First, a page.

3. Power up the spectrometer equipment and establish communication with the control console. Spectrometer procedures are detailed in the operating manual (SpectraSuite). The calibration of the spectrometer for the fluorescent dye standards will be provided.
  4. Perform one tracer test each on beds #4 and 5 using 50 ppm dye in DI water as the tracer, at a single average flow rate for each bed.
  5. Insert the spectrometer probe into the probe sample point (Fig. 1). At the PERM interface, change injection valve status from "Running" to "Charging."
  6. Inject the tracer using the syringe provided into the sample valve. Change the status to "Running".
  7. Clean out the injection chamber of the sample valve by changing its status back to "Charging", detaching and loading the syringe with water, then injecting at least 100 mL of water into the valve. When the injected sample has completely exited the bed (spectrometer absorbance returns to base line), change the valve state back to "Running" and let the water flow through the valve for 10 - 15 min at a high flow rate before using it again.

2. Conducting Two-Phase Flow Pressure Drop Experiments

Be sure that the water valves to the beds are closed, the inlet and exit valves to bed #5 are open, the drain valve is open, and that the manual valve for the air to the beds is closed.

  1. Slowly open the air regulator to establish an air flow (< 5 psig at first). Open the manual valve for the air to the beds.
  2. Set water flow controller at desired setpoint (700 mL/min) and open manual valve. Route water/air flow to gas-liquid separator (see valving in Fig. 1).
  3. Confirm that water is exiting to drain. Close the valve to the drain for a period of time to build up a liquid head in the gas-liquid separator. This will result in better separation of the air and water.
  4. Adjust air flow (typically < 2 SCFM) as desired using the pressure regulator and the dry test meter on the gas exit line. Close the drain valve for short periods of time to get a correct gas flow reading on the wet test meter.
  5. Conduct two-phase flow pressure drop (use DP transmitter) experiments using bed #5, at multiple air rates. Try to cover the range of the DP transmitter. Disconnect the dry test meter if you see water exiting from the gas exit line.

Packed bed reactors are one of the most common types of reactor used in the chemical industry, due to their high conversion rates. Packed bed reactors are typically tubular reactors filled with solid catalyst particles. The reaction occurs on the surface of the solid particle. Thus, small particles enable a high surface to volume ratio and therefore high conversion. Ideally, fluid flows through the reactor in a plug fashion, thus, these reactors are sometimes called plug flow reactors. However, maldistribution of flow or channeling can occur, where flow no longer keeps the even plug-like distribution. This causes the pressure drop in the reactor to decrease and affects the reaction conversion rate. In this video, we will discuss the basics of a packed bed reactor and demonstrate how to measure the pressure drop and flow distribution of one-phase and two-phase flow in the packed bed.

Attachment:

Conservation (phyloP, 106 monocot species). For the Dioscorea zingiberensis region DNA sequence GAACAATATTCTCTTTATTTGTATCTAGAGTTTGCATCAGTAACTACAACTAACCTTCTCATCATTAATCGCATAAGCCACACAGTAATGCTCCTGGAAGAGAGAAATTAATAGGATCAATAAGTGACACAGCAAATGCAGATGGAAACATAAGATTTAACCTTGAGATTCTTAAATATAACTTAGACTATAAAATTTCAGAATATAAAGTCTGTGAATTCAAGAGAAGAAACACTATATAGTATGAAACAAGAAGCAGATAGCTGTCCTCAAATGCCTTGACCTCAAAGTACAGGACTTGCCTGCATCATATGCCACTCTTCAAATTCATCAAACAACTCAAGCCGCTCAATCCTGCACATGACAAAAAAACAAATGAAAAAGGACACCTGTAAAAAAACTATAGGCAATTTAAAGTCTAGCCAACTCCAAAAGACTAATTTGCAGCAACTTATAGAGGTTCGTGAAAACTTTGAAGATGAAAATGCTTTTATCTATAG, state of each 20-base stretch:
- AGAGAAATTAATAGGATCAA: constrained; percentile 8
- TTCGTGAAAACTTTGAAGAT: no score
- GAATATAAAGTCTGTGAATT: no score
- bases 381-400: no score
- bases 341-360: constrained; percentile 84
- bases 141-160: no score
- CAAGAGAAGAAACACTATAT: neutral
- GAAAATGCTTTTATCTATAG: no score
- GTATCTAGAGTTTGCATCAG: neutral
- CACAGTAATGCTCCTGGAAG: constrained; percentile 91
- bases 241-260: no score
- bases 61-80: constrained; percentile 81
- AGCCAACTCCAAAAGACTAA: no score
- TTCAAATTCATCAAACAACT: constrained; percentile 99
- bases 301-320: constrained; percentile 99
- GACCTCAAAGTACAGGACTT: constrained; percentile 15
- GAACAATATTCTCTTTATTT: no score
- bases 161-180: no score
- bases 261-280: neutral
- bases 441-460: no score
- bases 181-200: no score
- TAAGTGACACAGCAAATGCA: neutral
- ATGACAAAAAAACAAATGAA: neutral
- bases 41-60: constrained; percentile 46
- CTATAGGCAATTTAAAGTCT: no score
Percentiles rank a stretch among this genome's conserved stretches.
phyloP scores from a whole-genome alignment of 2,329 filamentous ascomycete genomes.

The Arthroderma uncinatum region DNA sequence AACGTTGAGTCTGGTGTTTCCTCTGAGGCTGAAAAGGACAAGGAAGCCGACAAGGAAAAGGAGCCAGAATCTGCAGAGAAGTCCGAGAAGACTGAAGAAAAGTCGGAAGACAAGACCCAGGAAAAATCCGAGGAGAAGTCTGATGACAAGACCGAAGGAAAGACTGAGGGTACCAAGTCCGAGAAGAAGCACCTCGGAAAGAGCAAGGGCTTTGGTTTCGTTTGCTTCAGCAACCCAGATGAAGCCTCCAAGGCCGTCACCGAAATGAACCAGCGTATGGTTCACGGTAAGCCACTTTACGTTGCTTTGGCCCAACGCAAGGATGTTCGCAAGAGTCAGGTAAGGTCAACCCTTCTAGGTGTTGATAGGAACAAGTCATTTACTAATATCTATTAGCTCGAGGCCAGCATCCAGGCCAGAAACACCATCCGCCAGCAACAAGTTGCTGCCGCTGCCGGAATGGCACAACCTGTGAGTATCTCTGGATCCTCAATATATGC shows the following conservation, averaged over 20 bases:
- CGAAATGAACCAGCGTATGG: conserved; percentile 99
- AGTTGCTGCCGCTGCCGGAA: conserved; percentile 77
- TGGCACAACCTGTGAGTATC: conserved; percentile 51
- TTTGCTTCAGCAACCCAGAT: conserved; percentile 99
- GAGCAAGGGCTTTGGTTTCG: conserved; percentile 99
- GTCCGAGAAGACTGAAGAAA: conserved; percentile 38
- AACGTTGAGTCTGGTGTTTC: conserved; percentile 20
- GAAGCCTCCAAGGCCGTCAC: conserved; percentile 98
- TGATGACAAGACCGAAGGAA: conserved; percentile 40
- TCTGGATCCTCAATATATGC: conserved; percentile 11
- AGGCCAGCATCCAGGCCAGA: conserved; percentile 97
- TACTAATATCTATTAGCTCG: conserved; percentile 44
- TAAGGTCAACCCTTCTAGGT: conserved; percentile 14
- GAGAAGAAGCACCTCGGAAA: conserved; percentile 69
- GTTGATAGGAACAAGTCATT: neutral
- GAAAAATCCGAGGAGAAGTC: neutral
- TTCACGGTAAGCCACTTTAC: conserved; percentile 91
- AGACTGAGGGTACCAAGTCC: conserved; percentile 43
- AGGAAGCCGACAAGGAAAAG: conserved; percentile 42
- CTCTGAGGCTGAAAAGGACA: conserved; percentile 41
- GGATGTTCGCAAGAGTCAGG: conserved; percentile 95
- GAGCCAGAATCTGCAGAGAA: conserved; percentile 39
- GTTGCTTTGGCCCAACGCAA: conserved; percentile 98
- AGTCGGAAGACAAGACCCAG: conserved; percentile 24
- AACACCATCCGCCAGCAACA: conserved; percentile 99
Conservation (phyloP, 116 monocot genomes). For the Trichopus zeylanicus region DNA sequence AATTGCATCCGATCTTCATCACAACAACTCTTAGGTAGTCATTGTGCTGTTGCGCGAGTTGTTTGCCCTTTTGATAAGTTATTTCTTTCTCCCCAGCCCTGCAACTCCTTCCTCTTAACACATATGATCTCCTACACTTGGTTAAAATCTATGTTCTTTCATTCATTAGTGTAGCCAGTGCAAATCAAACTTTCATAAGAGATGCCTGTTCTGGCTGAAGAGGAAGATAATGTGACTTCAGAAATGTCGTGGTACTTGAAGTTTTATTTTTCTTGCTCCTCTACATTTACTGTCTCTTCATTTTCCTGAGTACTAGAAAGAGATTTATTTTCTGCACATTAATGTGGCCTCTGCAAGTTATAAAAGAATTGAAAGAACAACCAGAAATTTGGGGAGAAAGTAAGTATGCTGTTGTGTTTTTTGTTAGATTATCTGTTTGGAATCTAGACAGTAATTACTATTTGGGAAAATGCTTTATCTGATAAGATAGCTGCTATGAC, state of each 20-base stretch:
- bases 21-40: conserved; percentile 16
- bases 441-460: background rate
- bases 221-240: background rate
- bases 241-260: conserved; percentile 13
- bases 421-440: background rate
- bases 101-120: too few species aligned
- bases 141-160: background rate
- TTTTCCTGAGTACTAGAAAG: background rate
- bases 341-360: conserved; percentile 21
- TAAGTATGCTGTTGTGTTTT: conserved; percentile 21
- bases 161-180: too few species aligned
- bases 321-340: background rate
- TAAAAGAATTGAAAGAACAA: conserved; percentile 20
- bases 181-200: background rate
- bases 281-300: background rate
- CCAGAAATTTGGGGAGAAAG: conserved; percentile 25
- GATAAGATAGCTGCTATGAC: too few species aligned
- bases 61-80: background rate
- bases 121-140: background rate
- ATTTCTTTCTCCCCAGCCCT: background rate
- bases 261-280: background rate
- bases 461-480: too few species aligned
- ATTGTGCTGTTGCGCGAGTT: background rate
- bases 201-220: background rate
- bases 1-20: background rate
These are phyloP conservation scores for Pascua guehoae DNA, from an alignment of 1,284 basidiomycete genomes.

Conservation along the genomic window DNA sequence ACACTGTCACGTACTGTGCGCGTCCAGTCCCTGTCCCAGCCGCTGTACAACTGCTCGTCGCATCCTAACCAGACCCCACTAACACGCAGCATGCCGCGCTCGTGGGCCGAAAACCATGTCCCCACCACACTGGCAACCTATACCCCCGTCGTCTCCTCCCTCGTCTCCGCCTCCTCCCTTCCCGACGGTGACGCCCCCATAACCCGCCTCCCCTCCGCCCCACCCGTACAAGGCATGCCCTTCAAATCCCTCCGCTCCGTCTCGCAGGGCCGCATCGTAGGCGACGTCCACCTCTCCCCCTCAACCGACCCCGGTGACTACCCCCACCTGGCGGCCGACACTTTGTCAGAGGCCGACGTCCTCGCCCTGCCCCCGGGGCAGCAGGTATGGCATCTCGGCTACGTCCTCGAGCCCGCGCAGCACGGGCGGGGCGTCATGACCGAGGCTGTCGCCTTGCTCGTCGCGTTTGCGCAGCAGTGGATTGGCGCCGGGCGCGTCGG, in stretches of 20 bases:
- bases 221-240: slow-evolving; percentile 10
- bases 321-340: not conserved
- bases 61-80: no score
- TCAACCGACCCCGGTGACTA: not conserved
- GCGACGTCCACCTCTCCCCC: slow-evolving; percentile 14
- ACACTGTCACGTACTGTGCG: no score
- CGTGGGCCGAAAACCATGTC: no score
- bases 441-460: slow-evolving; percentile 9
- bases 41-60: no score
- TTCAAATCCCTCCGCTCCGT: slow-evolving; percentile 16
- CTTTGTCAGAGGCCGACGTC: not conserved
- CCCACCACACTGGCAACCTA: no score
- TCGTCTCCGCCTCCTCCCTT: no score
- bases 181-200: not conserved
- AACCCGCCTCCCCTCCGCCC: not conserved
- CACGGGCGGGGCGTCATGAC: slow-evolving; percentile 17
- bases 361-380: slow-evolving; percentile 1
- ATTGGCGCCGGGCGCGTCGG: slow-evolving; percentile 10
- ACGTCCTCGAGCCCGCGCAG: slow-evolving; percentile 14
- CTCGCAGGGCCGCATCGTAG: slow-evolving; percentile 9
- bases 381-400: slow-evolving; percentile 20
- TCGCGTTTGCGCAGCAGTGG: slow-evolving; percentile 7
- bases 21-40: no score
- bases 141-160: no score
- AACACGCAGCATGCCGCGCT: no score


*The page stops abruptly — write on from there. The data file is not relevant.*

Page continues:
In single-phase packed bed systems, the fluid can be either a gas or liquid. In two-phase reactors, both liquid and gas flow over the solid particles in either co-current or counter-current beds. In both one-phase and two-phase systems, the reactor can be oriented either horizontally or vertically. This solid phase is packed in two ways. Dumped packing is randomly oriented, while structured packing consists of defined geometric networks. The more homogenous the packing, the lower the pressure drop across the bed. An ideal packed bed reactor with single-phase flow can be described by the Ergun equation, which describes the pressure drop across the bed and how it is related to particle size, bed length, void space or porosity, fluid velocity, and viscosity. However, real reactor performance and deviations from ideal must be analyzed experimentally via the tracer method. In the tracer method, a tracer dye, which is assumed to behave similarly to the reactant molecules, is injected into the column. The dye is monitored as it flows through the column, and its concentration upon exit measured as a function of time. In ideal plug flow, the tracer should exit at one instant and the distribution appears as a spike. In a typical column, however, the concentration function takes the form of a Gaussian distribution. This function is then used to calculate the residence time distribution. To quantify the deviation from plug flow, the mean residence time, or the probability that a molecule will exit the column at time T, is calculated as shown. For packed beds, residence time is related to the void volume, which is the product of total bed volume and porosity, divided by the volumetric flow rate, Q. When describing two-phase flow in a packed bed, two simple models are applied. The homogenous model assumes that the gas, liquid, and averaged, or two-phase velocities, are equal. Then the two-phase density is mass velocity, G, divided by the two-phase velocity, UTP. The average two-phase viscosity is defined as shown, where X is the weight fraction of vapor, and mu L and mu G are the viscosities of the respective liquid and gas phases. In the stratified flow model, delta P for each phase is equal to each other. Thus, the Ergun equation for each phase is equal to each other. The pressure drop and both flow rates must be known, while the porosity is computed from the equation. Then the mass balance relates the gas and liquid velocities to the two-phase velocity. Now that you are familiar with the tracer test, let's learn how to carry out the experiment.